Letting go to grow
The secrets to seizing value from divestitures
Macroeconomic conditions, geopolitical tensions, rising interest rates, depressed valuations, activist investors and other competing headwinds brought portfolio rebalancing to the top of the C-suite agenda. In turn, executives have approached their rebalancing efforts in much more accelerated, provocative and value-driven ways.
Under these conditions, serial dealmakers know that M&A is a crucial lever for growth. Divestitures, however, remain a muscle that’s underutilized as a lever for growth and, as a result, divesting capabilities have generally gone untested in a “serial” sense.
Divestitures are an important lever for growth—and reinvention—and trends indicate they are about to have their time in the sun. Are executives ready?
A convergence of forces is increasing volatility: Accenture’s Global Disruption Index shows that levels of disruption increased by 200% from 2017 to 2022. “Always on” structural shifts in how companies operate are now the norm. In fact, even in the face of recession in 2023, recent Accenture analysis revealed that 75% of executives say the pace of their organizations’ reinvention will accelerate.
M&A has long been understood as a lever for inorganic growth, and more recently, it’s become an essential part of strategies for reinvention. Of 11 functional areas assessed in that same analysis, strategy and M&A functions were identified by executives to be among the top three they are fundamentally reinventing.
Business leaders have an opportunity to simultaneously reimagine the role of divestitures as an essential component of their reinventions and, ultimately, their strategies for growth. The conventional motivation for divesting has been “let go to throw”—in other words, cut out underperforming parts of a company. Historically, companies have used divestitures as a lever for monetizing those assets in their portfolios or assets that have a different investor profile.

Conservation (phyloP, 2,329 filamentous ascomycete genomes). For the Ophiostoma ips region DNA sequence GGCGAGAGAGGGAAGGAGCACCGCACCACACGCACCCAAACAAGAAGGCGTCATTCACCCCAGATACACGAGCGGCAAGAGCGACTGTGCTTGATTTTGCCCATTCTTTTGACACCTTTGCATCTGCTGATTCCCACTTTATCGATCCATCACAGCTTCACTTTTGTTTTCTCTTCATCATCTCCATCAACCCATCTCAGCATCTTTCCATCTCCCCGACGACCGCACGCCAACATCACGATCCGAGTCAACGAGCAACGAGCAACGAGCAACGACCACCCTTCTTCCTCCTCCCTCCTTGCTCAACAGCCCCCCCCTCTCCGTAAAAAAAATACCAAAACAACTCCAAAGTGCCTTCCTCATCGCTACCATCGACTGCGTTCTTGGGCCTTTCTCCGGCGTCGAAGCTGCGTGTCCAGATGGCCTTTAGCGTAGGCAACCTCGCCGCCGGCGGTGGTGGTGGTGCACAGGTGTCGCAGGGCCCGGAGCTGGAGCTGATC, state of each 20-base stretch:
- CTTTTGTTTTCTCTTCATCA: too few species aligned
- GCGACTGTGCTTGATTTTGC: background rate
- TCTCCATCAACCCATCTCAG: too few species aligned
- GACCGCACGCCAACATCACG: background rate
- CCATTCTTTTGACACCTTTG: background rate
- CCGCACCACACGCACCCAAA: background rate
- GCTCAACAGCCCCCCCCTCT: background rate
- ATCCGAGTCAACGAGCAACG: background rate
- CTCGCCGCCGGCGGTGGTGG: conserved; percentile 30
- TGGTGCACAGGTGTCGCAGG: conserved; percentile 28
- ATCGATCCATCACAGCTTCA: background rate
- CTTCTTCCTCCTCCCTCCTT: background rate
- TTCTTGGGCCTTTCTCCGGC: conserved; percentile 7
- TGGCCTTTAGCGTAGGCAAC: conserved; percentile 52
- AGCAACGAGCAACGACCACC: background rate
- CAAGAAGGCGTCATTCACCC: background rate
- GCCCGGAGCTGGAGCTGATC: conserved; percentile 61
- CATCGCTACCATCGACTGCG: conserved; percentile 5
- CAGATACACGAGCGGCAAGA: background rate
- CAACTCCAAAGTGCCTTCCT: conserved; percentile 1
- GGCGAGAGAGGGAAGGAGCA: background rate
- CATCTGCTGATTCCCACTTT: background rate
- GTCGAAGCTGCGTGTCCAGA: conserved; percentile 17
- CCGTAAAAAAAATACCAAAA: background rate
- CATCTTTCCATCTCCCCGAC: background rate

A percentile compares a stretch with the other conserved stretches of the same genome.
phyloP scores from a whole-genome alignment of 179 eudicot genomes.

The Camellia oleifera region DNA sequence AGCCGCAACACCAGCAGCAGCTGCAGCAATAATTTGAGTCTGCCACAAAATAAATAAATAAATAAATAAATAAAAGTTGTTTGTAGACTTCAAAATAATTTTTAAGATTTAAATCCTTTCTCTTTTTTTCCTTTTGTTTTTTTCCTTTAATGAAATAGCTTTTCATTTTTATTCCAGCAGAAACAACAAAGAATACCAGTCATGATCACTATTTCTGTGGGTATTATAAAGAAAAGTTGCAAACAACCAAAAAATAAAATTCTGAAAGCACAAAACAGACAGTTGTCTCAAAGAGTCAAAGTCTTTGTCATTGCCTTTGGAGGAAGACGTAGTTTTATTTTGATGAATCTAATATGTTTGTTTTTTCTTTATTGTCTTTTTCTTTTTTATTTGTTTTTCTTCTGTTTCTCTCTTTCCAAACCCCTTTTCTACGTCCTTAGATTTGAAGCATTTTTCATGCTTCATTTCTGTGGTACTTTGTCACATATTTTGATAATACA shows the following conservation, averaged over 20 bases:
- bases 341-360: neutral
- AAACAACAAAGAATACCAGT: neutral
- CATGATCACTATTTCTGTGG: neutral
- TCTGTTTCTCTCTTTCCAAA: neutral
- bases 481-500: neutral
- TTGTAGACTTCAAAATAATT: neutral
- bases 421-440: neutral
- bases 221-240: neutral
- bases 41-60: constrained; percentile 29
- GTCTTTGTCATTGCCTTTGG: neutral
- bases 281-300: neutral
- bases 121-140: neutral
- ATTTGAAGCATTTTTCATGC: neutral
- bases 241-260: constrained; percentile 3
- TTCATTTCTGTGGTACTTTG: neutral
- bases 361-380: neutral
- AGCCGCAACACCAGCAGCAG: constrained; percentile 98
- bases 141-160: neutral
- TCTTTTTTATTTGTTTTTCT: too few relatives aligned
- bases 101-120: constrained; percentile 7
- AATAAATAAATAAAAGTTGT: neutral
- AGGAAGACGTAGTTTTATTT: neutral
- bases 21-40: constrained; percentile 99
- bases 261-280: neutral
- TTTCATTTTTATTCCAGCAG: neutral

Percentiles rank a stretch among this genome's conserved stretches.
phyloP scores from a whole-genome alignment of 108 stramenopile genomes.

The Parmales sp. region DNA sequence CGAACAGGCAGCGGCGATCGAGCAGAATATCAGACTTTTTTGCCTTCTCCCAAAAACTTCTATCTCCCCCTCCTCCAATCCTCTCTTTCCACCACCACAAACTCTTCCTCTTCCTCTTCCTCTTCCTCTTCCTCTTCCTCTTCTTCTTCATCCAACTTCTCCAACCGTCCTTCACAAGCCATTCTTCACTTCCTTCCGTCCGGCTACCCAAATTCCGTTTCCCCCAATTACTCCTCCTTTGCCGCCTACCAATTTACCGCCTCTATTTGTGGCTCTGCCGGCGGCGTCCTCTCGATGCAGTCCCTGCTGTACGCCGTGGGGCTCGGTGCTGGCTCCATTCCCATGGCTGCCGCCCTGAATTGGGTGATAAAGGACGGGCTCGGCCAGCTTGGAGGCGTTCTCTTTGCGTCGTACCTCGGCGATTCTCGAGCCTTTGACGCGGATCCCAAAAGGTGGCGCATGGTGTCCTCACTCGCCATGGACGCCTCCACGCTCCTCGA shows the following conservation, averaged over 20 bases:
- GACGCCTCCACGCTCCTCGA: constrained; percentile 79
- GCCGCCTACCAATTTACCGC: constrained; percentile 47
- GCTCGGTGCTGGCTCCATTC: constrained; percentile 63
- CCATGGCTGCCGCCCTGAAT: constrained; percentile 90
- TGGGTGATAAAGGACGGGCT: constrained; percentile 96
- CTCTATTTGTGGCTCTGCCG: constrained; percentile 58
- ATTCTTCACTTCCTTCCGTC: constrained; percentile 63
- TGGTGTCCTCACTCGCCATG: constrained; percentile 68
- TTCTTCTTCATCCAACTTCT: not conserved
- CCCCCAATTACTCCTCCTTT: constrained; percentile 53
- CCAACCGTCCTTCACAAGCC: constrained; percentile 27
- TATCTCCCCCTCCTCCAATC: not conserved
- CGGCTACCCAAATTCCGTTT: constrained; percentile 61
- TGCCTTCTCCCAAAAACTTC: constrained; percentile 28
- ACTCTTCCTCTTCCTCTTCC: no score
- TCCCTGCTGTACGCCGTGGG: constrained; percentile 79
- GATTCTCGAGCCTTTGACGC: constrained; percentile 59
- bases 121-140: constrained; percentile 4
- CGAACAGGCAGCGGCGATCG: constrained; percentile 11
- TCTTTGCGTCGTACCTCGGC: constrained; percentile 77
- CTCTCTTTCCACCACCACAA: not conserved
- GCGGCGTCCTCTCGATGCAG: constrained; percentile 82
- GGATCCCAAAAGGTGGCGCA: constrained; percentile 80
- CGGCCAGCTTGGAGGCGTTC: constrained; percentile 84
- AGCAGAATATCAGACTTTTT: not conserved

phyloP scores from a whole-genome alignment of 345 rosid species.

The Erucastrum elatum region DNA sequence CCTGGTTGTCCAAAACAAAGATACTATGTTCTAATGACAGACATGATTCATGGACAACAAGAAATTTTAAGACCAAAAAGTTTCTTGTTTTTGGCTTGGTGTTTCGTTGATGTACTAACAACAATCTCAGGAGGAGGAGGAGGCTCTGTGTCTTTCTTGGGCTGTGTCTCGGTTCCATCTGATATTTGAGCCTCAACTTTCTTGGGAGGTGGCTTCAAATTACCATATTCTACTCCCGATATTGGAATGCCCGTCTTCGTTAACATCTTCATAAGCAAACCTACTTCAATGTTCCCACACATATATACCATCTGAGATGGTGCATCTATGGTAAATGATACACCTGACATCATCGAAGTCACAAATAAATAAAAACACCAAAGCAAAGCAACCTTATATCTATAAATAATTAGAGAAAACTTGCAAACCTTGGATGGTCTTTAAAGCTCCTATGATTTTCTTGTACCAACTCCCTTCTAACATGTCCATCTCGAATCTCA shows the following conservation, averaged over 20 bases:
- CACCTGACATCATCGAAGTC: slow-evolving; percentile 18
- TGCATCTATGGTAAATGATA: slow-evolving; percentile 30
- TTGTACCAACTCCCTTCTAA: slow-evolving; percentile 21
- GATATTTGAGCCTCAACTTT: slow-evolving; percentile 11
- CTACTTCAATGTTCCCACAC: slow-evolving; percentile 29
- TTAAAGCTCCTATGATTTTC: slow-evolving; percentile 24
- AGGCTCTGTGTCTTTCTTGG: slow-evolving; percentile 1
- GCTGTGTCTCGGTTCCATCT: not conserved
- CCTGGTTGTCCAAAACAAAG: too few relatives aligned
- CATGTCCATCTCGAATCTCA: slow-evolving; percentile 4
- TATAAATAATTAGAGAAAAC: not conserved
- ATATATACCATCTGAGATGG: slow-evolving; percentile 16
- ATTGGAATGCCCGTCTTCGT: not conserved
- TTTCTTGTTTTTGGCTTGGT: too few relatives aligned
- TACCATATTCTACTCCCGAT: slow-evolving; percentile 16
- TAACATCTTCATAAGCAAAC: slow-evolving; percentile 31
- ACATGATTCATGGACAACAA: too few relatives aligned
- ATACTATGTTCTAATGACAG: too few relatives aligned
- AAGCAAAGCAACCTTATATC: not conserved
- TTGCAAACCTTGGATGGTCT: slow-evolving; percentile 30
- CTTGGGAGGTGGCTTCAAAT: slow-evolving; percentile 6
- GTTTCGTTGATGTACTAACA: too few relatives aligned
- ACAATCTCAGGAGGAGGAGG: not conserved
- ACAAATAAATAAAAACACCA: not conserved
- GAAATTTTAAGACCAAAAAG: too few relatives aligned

Now, company leaders are putting more focus on natural synergies versus portfolio diversification, seeking to divest non-core assets or business units that no longer add shareholder value and also free up capital for strategic initiatives and focus management on critical KPIs. But as a lever for growth, divestitures have—as yet—been underutilized, despite seeing an uptick during the pandemic. That’s changing, as leaders increasingly see the value of interrogating their overall portfolios.
Leading divestors are demonstrating the power of letting go to grow: From 2016 to 2020, businesses that completed divestitures had an average two-year total shareholder return (TSR) that outperformed the S&P 500 at a rate almost three-times higher than businesses that only made acquisitions during the same period.
Accenture analysis of divestiture activity from 2016 to 2020 revealed something else: Companies that get the balanced recipe for “serial” divesting right win. Of the more than 1,300 divestiture transactions studied from 2016 to 2020, the vast majority (77%) were by companies that closed only one deal during that period and experienced an average return of nearly 20%. On the flip side, companies that closed more than five deals during that period saw their returns average only 1%.
But the remaining 21% of transactions—by companies that closed between two and four deals for the same period—experienced average returns of 25.1%.